The Development of the First Recombinant H9N2 Influenza Vaccine in Iran by the Researchers of Tehran University and Ferdowsi University of Mashhad

The Development of the First Recombinant H9N2 Influenza Vaccine in Iran by the Researchers of Tehran University and Ferdowsi University of Mashhad

For the first time in the country, during the cooperation between the researchers of Tehran University and Ferdowsi University of Mashhad, a recombinant vaccine was developed under the H9N2 influenza unit using the latest biotechnology methods.

This recombinant vaccine is the result of the doctoral thesis of Amir Asghari Baghkhairati, a student of the Faculty of Veterinary Medicine of Tehran University, who was successfully completed under the supervision of Dr. Jamshid Razmyar, a member of the faculty of Tehran University, and Dr. Mohammad Hadi Sakhavi, a member of the faculty of the Faculty of Animal Sciences of Ferdowsi University of Mashhad.

Regarding the importance of using new technologies in the development of more effective vaccines against influenza, Dr. Mohammad Hadi Sakhagovi pointed out: Influenza A viruses are members of the Orthomyxoviridae family, which contain negative sense and fragmented RNA genomes and are divided into different subtypes. Influenza under the H9N2 type is one of the most important causes of death in poultry farms and causing heavy economic damage to the poultry industry. Due to the high prevalence of this virus, if it mutates and has the ability to cause disease and transfer between humans, under the H9N2 type, it has the potential to create a dangerous epidemic at the global level.

He said: Inactivated influenza vaccines are now widely used in the country. These vaccines are produced in the traditional way, have serious limitations, and in the event of a human epidemic, they will not respond to the society's need for vaccines in any way. Among these limitations, we can mention the dangers of working with live virus, the need for millions of embryonated eggs, and being expensive and time-consuming. On the other hand, inactivated vaccines should only be used by injection.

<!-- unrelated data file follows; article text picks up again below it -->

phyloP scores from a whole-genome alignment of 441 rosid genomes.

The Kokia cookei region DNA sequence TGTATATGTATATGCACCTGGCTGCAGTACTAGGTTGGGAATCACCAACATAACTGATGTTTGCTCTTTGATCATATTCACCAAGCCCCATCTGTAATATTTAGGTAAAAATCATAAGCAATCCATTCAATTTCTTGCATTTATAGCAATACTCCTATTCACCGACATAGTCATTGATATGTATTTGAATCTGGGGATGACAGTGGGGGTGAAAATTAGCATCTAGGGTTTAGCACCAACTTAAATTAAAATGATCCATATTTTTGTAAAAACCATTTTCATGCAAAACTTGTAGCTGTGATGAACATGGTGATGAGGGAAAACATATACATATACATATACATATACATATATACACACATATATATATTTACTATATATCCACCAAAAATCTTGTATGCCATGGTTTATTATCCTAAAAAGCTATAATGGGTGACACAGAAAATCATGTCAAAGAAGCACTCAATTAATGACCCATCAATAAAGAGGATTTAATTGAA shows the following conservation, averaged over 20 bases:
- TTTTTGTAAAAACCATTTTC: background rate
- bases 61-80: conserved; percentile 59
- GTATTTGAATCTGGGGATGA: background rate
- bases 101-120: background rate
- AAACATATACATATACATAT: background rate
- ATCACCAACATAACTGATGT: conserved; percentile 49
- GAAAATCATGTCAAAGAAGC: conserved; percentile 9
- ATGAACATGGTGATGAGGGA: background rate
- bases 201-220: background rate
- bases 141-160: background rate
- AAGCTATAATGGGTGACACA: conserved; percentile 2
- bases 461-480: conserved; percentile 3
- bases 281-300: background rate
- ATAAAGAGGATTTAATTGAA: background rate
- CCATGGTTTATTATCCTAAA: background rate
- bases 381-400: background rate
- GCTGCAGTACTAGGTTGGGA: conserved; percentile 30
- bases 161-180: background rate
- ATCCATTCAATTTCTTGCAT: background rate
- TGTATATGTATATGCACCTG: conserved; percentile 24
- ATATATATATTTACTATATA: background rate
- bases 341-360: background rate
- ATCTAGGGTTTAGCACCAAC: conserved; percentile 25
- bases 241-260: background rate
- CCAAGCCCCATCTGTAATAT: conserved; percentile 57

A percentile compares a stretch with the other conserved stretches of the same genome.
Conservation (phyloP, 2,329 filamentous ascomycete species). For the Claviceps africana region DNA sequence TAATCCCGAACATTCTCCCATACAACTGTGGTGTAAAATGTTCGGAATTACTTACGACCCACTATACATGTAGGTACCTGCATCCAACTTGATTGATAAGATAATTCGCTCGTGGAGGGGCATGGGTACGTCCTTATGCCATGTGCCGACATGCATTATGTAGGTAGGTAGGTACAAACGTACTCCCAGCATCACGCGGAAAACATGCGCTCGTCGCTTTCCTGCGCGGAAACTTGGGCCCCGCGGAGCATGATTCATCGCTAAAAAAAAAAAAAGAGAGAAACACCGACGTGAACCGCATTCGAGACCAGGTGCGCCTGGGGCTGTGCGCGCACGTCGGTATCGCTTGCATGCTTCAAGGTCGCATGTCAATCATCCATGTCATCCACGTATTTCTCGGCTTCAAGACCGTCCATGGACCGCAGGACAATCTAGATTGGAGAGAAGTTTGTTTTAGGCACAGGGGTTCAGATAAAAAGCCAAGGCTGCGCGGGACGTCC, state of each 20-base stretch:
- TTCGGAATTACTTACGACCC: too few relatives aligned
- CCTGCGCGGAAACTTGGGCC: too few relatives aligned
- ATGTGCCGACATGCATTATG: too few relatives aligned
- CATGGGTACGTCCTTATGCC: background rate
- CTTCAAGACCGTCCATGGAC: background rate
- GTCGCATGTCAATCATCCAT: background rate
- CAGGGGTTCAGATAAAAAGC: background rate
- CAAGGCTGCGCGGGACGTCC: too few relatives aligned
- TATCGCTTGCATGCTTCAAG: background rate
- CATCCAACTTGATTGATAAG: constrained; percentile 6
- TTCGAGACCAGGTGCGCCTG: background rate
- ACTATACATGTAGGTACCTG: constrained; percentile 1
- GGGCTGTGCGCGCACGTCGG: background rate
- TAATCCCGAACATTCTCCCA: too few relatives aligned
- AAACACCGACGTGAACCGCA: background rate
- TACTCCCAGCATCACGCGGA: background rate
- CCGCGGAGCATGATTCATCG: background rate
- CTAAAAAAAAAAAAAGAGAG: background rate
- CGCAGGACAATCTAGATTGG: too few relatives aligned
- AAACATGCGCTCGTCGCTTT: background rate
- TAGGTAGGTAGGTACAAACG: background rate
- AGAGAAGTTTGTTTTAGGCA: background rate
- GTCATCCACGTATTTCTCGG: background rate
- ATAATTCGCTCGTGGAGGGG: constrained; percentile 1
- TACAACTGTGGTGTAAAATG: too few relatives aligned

Dr. Sakhawahi said: To produce this recombinant vaccine, new biotechnology technologies were used in the Biotechnology Laboratory of the Animal Science Department of Ferdowsi University of Mashhad. Genetic designs, bioinformatics studies, laboratory work and finally animal testing of the vaccine were done with success and acceptable efficiency. In this project, the latest technology of the world was used and influenza immunogenic antigen was produced using Pikia pastoris yeast. This yeast is a very safe probiotic, free of endotoxin and has a very high power in the production of recombinant proteins, and its injection into animal models has not had any side effects. This vaccine is produced without the use of live virus, without the need for embryonated eggs, with lower costs and higher efficiency, and has the potential to be used by injection, drinking, spray, and eye drops. This vaccine causes the production of a high level of protective antibodies and can reduce the virus excretion in addition to reducing the symptoms of influenza.

He further added: Several articles were extracted from this treatise, one of which was accepted in a journal with a Scopus profile, and the other articles are in the process of being submitted to prestigious international journals. Also, the process of patenting this vaccine, conducting additional tests, optimizing vaccine production in semi-industrial and then industrial conditions, as well as large-scale animal tests in broiler and laying hens are being carried out.